Making the Transition to Kindergarten

By:  Liz German, Director of Child Care, YWCA McLean County

ImageOnce you have decided that your child is ready for Kindergarten, it is important to prepare them for the transition. Gone are the days where Kindergarten is a loosely structured play and nap time routine. It once was enough to count to 100 and be able to write your name. Now, with the emergence of ever rising state and federal standards and the prevalence of child care options, children are being asked to do much more at a younger and younger age. Most young children are used to group settings, but neither children nor parents are used to the formality that Kindergarten has become.

Preparing for Kindergarten is much more than buying a new backpack and school supplies. It is important to change or tweak what is being done at home to better prepare your child for a formal classroom setting. Here are some tips to help your child prepare in this manner.

Encourage your child to label his/her feelings. Behavior problems are the number one issue for classroom teachers.

  • When your child is upset or acts out, encourage him/her to put it into words or explain why and what they felt. This builds your child’s vocabulary, self awareness, and accountability for his/her words and actions.
  • Children can more clearly identify problems when they have the language to do so and have practiced these types of conversations. Give them these tools. If he/she cannot verbalize anger or sadness, a disagreement can quickly become a tantrum or possibly aggressive behavior.
  • Repeat back to your child what you think he/she said. This models active listening.  Encourage your child to do the same when listening to you. This shows your child that you listened and understood what they said. In essence, you are teaching your child empathy. Children will learn more in a group setting when they can take turns and listen to others.
  • If children are struggling with how to express themselves, give them the materials to draw a picture and explain it. Sometimes it is hard to get the ball rolling and it will flow more naturally through art or play.

Give your child clear expectations and chances to practice responsibility at home. Sometimes individual choices are possible at school and sometimes they are not. This is a new concept for many children. It is also helpful when children understand that there is a routine and schedule. This gives them consistency and stability.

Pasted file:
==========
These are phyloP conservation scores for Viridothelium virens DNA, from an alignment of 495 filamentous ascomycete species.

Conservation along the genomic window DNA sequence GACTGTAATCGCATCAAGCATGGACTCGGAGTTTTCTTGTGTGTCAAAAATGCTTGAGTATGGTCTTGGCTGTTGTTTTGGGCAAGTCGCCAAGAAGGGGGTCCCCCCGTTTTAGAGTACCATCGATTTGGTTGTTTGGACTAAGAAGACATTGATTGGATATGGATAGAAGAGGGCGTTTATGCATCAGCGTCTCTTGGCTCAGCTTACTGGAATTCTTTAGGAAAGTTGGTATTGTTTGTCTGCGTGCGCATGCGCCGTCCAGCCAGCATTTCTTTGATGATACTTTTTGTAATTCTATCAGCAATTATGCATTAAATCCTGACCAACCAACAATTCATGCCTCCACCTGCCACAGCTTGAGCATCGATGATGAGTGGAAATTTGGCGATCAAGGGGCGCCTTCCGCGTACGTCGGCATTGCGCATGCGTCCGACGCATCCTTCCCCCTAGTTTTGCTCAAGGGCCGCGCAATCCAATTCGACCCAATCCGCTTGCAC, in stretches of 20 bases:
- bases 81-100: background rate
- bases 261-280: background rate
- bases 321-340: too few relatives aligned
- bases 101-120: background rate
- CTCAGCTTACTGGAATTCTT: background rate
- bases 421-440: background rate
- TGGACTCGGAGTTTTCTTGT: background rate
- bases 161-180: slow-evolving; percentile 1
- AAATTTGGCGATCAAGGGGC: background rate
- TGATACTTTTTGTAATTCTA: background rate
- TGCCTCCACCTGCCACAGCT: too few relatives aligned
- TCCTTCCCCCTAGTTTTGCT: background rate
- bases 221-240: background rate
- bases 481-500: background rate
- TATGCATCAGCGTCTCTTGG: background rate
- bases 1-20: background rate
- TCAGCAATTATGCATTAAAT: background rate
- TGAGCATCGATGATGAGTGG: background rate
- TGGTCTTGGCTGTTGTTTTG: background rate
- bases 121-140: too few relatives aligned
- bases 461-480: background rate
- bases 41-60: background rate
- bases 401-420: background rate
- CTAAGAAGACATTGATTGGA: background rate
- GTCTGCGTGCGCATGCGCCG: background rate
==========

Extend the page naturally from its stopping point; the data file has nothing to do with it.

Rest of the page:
• Set times at home that are for free play and times for following instructions. A          structured meal and bed time routine helps your child remember and follow through          with rules and schedules. Remind your child that this will take place at school too.
  • Practice giving children two or three step directions. This can become fun with games           like Simon Says or having him/her help with a cooking project that has a few steps.

Give your child a chance to move each day after school and be physically active as much as possible. Not only is it good for them, but children learn through play. Be active with your children and you will see them work out conflicts through play. Following rules and playing games give children a chance to work out conflicts and problem solve. All children are unique and some simply need more activity in order to maintain their composure at school. If you know that your child is high energy, give him/her those opportunities to release energy in a positive way so he can be successful in school.

New environments are nerve wracking for any 5 or 6 year old. Add to this the pressure of learning so many new skills in a large group and children can easily develop fears or doubts about themselves. Be supportive and encouraging, but remind yourself that each child learns and develops at his/her own pace and in his or her own way. The skills and learning will come when a child is curious, confident, able to self regulate, and express themselves in a positive way.  Education is not a race or competition, it is a process, and a very rewarding journey for both parent and child!

For more information, please contact Liz German at (309) 662-0461 or or visit YWCA’s website at to learn more about Kindergarten readiness in YWCA child care programs. 


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